What do the South African election results mean for the country’s future?

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The South African election results have produced contrasting responses of disappointment and elation across the political spectrum. The declining fortunes of the ruling African National Congress (ANC) will provide time for deep reflection, whereas opposition have been buoyed by their ability to weaken the political stranglehold of the government after its three decades of political incumbency. The election results speak volumes about the importance of accountability of politicians to voters.

Public attention has now shifted to the legislative sphere with the imminent swearing-in of lawmakers and the question of how the ANC – which only won 40% of the vote, the lowest percentage since the end of apartheid – will form a majority in parliament. The decision of President Cyril Ramaphosa to form a Government of National Unity (GNU) has produced a heated discourse about alliance politics in South Africa. Who should be included, which factors underpins its existence and what can such political cooperation between parties achieve in the long run?

This analysis briefly interrogates the implications of the election, arguing that the ANC has a particularly difficult choice to make when it comes to forming a ruling coalition. It also discusses the implications for citizens and the future of South African politics through a focus on political accountability and the role civic participation in shaping national developments.

Implications for the ANC and opposition

The role of the ANC in spearheading the struggle for freedom in South Africa is beyond dispute. Yet the party’s declining support during the past two general elections reflects just how much it has struggled to deliver on the promise of majority rule. As the 2024 polls make clear, voters are increasingly punishing the government for its economic failings and showing a disregard for public opinion and insensitivity to the widespread concerns of about maladministration, fraud and corruption as well as the breakdown of ethics that characterise its contemporary politics. The trust deficit has denuded the ANC of its leadership role and have generated the emergence of the myriad of new opposition parties which contest its authority.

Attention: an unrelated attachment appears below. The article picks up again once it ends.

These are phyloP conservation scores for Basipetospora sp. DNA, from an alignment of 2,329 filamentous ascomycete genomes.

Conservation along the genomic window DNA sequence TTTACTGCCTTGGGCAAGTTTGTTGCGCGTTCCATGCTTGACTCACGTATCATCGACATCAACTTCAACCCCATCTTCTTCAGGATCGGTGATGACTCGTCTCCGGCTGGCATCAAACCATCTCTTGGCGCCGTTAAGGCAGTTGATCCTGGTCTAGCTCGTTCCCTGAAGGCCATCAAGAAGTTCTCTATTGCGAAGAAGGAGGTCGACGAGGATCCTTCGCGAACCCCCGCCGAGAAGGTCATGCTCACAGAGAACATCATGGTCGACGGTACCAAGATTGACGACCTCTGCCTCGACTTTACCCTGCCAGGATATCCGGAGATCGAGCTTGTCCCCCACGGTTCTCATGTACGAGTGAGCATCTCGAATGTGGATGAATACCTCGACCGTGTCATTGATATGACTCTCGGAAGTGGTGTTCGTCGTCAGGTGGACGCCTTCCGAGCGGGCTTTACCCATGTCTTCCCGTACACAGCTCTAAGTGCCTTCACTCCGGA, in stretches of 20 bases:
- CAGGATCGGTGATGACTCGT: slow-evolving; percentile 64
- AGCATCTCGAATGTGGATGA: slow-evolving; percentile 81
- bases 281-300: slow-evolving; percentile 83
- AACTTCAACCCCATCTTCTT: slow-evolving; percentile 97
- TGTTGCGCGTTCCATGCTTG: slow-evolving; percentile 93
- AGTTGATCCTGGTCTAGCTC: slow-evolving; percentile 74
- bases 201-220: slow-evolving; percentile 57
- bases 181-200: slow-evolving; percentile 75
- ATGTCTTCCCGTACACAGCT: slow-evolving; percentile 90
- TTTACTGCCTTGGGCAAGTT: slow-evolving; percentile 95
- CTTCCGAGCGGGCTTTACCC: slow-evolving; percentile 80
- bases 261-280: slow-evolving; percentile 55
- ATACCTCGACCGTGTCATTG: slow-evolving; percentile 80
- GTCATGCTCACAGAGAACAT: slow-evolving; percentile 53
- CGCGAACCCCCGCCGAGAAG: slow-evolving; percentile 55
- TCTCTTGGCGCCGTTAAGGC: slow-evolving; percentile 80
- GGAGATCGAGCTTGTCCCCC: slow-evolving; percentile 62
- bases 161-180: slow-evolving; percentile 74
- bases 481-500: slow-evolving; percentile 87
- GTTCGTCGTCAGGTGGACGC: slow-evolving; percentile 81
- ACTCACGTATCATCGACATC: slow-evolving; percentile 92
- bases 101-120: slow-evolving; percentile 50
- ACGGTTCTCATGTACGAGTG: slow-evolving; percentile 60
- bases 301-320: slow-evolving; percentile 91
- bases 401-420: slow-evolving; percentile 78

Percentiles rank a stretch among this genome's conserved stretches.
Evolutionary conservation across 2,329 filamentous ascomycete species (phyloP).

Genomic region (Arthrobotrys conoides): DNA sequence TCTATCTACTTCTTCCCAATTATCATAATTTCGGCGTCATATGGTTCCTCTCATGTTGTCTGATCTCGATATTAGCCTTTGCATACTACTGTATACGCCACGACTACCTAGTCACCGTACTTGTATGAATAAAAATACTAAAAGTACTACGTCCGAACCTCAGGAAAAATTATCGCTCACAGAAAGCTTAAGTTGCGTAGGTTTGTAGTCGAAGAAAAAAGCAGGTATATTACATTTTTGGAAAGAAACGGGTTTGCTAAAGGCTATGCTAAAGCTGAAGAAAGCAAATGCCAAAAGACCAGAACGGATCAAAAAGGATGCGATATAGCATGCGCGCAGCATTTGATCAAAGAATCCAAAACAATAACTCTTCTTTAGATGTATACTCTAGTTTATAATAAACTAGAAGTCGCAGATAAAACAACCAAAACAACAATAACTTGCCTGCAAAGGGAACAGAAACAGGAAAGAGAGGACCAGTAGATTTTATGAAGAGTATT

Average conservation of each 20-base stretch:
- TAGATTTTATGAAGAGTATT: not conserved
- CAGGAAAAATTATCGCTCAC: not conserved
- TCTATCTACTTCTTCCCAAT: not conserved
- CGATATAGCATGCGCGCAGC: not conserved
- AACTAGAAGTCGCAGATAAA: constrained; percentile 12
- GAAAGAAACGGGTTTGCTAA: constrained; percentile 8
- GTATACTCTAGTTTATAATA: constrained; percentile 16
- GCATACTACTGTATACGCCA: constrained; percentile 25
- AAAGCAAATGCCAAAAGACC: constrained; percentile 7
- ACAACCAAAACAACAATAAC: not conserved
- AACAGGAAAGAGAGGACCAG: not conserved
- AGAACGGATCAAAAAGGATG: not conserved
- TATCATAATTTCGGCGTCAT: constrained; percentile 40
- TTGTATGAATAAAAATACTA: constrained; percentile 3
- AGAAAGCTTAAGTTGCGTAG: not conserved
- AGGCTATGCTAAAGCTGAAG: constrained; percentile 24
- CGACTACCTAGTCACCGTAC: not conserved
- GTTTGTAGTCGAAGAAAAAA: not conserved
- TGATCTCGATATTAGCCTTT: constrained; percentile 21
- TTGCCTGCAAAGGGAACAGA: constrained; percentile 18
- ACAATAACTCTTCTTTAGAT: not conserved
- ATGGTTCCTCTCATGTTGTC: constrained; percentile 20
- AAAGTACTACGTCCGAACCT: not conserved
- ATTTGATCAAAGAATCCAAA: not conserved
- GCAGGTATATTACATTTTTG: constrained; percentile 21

The confidence of the ANC has been shaken and there will be much introspection in the months ahead, but there will be no easy answers. Most political assessments of its internal politics and state of governance tend to restate well known problems with little indication of their meaningful resolution. The party’s inability to respond in an effective way is rooted in a history of internecine political fights and ferocious leadership battles that have contributed to a form of political paralysis. The formulation and implementation of a more efficacious form of politics is necessary to extricate both party and country from the persisting quagmire. Yet the ANC’s Achilles heel has been precisely its lack of implementation, which have allowed the internal disarray within the party to fester and the socio-economic challenges to linger.

The first term of the Ramaphosa administration was largely devoted to nurture intra-party unity given the bruising battle for which leadership wherein he emerged victorious during the ANC National Conference of 2018. Now that he is entering his second term in office, President Ramaphosa will have to be more resolute and enforce political discipline within the party if he wishes to leave a lasting political legacy.

The opposition has undoubtedly been emboldened by the election result and their ability to reshape politics.  Whereas the support of the ANC declined, the support for the Democratic Alliance (DA) and Economic Freedom Fighters (EFF) have largely remained constant, the Congress of the People (Cope) and a few other parties have lost their parliamentary presence and there are lingering questions about their long-term survival. This was also true of the new Rise Mzansi party of Songezo Zibi and Build One South Africa (BOSA) party of Mmusi Maimane, which received considerable attention in the prelude to the election but failed to secure significant electoral gains.